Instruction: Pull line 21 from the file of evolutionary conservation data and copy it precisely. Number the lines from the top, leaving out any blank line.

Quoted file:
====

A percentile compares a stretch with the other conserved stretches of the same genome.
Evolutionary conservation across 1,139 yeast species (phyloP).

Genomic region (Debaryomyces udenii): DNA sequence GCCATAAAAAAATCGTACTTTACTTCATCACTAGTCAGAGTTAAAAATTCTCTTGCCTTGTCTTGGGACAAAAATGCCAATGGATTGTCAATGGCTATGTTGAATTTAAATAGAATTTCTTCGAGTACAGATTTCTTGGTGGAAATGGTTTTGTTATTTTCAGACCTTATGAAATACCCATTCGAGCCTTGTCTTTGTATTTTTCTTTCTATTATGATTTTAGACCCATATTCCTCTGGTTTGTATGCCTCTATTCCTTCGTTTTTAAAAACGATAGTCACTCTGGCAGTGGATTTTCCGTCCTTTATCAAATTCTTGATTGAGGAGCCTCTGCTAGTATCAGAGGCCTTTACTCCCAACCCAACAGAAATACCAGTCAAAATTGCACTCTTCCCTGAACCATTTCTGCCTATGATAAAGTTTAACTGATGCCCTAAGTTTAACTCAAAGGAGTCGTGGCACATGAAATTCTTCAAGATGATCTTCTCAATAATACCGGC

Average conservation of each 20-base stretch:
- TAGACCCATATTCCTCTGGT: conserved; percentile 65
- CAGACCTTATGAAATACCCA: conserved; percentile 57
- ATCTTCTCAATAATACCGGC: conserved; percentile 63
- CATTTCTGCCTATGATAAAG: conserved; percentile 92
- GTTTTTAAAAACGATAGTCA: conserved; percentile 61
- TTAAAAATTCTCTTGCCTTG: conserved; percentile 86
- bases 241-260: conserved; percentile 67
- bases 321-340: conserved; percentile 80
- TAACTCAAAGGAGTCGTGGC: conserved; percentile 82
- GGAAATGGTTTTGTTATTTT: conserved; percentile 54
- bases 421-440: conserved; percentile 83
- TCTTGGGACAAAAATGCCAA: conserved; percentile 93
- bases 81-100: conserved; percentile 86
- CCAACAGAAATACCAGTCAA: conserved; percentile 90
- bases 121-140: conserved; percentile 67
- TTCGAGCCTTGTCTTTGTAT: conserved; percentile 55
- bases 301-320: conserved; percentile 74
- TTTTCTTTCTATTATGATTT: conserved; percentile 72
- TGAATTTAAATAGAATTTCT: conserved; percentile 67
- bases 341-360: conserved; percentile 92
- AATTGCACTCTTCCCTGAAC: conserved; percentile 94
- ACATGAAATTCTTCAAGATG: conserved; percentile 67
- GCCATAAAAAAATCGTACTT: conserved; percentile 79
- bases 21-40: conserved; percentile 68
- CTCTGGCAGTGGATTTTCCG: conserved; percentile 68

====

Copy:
- bases 301-320: conserved; percentile 74